The Cincinnati Bengals enter the 2021 NFL Draft with hopes of rebuilding a roster that has several holes. After a season that saw rookie and potential franchise quarterback Joe Burrow go down with a big injury, the offensive line looks to be the priority in the draft.
Luckily for the Bengals, the offensive line class is shaping up to be a very good one in 2021. There is a definite top group of tackles, led by Oregon’s Penei Sewell, and a great number of day two talents who could end up starting on day one for NFL offenses.
Adding more talent all along the offensive line is the right call for the Bengals after watching what went down last season. However, rumors are swirling that the Bengals could actually use the fifth overall selection on LSU wide receiver Ja’Marr Chase. Those rumors, which include Burrow clamoring for the front office to select Chase, have been deemed rumors without truth. But, in a season that is built on smoke, it’s hard to imagine that option isn’t on the table.
So, should the Cincinnati Bengals draft Sewell or Chase at 5 in the 2021 NFL Draft?
The answer for many is simple: prioritize the position whose failure ultimately led to a major injury to your franchise quarterback. But let’s look at everything from a broader scope before we reach the conclusion.
Let’s go, for devil’s advocate’s sake, with the option to potentially pass on Sewell first.
One thing to consider regarding the Bengals selection is how the NFL views Sewell. NFL Network’s Daniel Jeremiah, who is very tuned in to the league and partially ranks his board accordingly, has stated that many teams have Northwestern’s Rashawn Slater higher than Sewell on their boards. If one of those teams is the Bengals, perhaps they view the Chase selection as more valuable to them.
Not to mention, the Bengals still do believe in 2019 first-round pick Jonah Williams as their left tackle of the future.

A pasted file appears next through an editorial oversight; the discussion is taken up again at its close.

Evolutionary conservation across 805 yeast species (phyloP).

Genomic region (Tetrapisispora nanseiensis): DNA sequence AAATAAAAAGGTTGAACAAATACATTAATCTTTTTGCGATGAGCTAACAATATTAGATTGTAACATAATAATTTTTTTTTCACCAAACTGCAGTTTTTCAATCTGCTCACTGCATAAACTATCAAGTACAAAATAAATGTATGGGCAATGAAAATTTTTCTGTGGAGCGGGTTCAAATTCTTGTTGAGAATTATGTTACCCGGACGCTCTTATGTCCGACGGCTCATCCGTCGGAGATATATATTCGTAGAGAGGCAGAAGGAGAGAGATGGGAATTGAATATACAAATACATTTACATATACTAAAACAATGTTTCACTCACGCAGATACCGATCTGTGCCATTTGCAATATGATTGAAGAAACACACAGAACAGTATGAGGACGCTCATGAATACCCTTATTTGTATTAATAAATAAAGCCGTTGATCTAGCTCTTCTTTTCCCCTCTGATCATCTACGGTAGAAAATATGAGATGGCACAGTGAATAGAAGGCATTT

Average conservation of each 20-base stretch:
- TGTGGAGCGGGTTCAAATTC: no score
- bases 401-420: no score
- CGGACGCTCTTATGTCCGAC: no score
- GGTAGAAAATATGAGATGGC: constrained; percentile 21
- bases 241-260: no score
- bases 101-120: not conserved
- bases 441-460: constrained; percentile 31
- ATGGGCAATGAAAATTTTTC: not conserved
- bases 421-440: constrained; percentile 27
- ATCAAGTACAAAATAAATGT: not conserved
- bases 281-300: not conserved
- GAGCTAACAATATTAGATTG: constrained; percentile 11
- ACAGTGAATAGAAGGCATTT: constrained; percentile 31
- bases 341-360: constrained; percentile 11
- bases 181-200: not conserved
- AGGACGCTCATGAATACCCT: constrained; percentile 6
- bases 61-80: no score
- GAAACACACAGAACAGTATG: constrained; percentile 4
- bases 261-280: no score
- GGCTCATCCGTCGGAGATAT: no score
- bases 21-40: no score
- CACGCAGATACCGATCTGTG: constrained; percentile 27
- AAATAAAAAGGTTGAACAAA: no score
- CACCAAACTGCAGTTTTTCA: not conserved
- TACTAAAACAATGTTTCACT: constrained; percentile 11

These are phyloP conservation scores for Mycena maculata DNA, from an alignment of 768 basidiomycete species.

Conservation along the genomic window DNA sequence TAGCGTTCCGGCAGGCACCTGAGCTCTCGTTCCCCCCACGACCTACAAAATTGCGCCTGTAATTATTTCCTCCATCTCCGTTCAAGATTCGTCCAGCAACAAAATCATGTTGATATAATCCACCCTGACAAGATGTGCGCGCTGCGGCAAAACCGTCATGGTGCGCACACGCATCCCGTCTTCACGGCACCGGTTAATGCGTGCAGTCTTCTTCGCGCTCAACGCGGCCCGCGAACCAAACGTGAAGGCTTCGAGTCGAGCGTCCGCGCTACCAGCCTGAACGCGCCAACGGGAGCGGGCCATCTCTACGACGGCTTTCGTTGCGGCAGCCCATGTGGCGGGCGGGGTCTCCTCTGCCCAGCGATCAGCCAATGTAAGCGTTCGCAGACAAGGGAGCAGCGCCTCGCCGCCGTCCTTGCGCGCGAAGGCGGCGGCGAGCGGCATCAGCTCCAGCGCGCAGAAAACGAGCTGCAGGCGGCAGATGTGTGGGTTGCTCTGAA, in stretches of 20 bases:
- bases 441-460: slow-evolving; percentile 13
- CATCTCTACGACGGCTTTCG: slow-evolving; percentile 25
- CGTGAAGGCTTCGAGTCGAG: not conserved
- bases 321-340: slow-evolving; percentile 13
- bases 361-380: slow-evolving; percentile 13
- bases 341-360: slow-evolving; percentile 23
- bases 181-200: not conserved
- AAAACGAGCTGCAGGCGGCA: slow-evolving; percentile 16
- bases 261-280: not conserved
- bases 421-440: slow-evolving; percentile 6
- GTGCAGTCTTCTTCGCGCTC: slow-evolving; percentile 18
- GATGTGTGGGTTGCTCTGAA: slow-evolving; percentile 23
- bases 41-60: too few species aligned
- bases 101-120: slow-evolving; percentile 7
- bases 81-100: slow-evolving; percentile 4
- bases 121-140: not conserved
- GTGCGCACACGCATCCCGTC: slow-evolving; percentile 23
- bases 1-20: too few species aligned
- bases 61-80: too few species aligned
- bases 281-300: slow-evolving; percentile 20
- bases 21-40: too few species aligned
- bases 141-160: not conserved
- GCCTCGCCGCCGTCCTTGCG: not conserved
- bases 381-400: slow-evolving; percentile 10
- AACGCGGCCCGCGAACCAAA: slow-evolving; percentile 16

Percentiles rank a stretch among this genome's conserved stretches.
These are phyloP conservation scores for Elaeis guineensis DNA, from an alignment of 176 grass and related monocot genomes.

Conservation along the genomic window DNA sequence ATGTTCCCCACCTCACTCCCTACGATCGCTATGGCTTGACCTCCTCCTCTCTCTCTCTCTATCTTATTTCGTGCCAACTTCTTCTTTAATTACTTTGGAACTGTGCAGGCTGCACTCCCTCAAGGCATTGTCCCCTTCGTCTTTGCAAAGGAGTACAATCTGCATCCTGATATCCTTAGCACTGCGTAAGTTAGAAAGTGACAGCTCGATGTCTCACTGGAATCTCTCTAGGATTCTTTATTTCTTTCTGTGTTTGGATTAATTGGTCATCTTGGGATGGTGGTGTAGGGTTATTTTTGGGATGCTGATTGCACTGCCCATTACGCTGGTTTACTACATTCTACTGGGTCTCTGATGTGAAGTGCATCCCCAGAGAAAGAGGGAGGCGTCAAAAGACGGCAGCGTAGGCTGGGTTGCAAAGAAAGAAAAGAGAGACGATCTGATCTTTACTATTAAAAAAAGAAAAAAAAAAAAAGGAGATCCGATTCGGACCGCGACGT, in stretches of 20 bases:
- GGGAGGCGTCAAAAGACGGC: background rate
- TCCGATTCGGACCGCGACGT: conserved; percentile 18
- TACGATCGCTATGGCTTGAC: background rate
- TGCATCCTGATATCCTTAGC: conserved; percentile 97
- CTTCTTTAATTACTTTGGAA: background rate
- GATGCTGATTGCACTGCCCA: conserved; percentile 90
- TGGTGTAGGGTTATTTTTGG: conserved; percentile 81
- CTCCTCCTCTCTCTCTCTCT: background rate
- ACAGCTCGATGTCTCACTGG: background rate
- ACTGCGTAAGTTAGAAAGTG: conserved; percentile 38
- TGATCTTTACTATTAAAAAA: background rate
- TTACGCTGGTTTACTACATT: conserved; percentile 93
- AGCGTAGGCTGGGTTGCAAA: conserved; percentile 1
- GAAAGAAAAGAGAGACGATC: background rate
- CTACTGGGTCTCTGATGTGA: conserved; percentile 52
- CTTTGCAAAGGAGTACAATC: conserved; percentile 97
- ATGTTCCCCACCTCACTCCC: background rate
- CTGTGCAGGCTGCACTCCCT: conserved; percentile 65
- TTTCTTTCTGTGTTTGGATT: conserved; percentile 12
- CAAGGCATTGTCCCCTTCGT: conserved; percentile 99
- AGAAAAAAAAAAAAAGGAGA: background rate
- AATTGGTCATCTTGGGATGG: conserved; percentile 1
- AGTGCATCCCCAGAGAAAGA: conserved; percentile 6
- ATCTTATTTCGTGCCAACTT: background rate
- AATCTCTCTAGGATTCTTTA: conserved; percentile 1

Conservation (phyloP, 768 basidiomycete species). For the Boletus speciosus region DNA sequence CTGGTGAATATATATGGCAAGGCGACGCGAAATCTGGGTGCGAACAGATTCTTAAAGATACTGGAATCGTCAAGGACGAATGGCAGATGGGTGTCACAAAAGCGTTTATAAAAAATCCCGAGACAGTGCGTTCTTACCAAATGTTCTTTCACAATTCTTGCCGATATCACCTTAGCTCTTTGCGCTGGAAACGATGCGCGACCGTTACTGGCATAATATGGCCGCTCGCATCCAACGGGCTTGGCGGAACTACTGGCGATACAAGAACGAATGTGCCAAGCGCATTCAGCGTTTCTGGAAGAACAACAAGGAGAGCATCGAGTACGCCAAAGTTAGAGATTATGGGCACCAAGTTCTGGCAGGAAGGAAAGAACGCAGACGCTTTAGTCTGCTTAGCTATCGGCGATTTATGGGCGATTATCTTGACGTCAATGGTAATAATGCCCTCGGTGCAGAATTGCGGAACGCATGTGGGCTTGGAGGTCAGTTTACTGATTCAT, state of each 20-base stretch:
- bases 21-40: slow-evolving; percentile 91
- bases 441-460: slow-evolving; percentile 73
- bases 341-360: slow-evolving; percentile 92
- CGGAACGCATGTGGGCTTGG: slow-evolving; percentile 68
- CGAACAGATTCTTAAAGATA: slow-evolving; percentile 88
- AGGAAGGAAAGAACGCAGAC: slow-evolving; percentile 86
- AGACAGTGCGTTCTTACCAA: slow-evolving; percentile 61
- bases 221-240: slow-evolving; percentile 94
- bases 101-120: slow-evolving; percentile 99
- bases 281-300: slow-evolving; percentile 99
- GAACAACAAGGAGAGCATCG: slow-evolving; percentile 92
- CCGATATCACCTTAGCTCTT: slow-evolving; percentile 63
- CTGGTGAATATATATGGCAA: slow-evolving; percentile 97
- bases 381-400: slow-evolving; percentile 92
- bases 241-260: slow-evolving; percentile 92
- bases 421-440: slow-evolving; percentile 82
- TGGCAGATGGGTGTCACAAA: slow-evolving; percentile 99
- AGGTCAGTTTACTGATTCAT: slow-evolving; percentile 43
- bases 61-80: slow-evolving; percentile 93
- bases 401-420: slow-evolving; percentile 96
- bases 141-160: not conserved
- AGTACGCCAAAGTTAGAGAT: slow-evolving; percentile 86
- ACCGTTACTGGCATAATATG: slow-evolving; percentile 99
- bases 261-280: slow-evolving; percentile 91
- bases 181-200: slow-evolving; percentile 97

The other factor is Burrow’s familiarity with Chase. Burrow struggled a great deal with accuracy past 20 yards as a rookie, and when turning back to the college tape, he relied heavily on his pass catchers to win in contested spots down the field to maximize his accuracy there. That familiarity alone, combined with how Chase wins, could be a recipe for success. In that scenario, the Cincinnati Bengals would likely shift their attention to players like Liam Eichenberg, Dillon Radunz, and Alex Leatherwood on day two of the draft.
The flipside, though, is that another teammate of Burrow’s has a chance to be available early on day two of the NFL Draft. Terrace Marshall Jr. possesses a similar skill set to Chase in that he has reliable hands, is a very good tracker of the football, and has the size to win through contact. If the Bengals are that desperate for Burrow to be as comfortable as possible in year two, they can always make a move to get back into the first round for Marshall.
As much as it would be entertaining to see a player like Chase play with Burrow again, selecting a 20-year-old in Sewell who has limitless upside in the NFL. Select Sewell to play left tackle, and move Williams to guard or center, where he has the All-Pro upside. Maybe even right tackle is something they can consider.
A pair of Sewell and Marshall is a far better decision for the Cincinnati Bengals than rolling the dice on a day two tackle, regardless of how deep the class is. Play the odds with a high hit rate at the receiver position on day two and get your franchise tackle.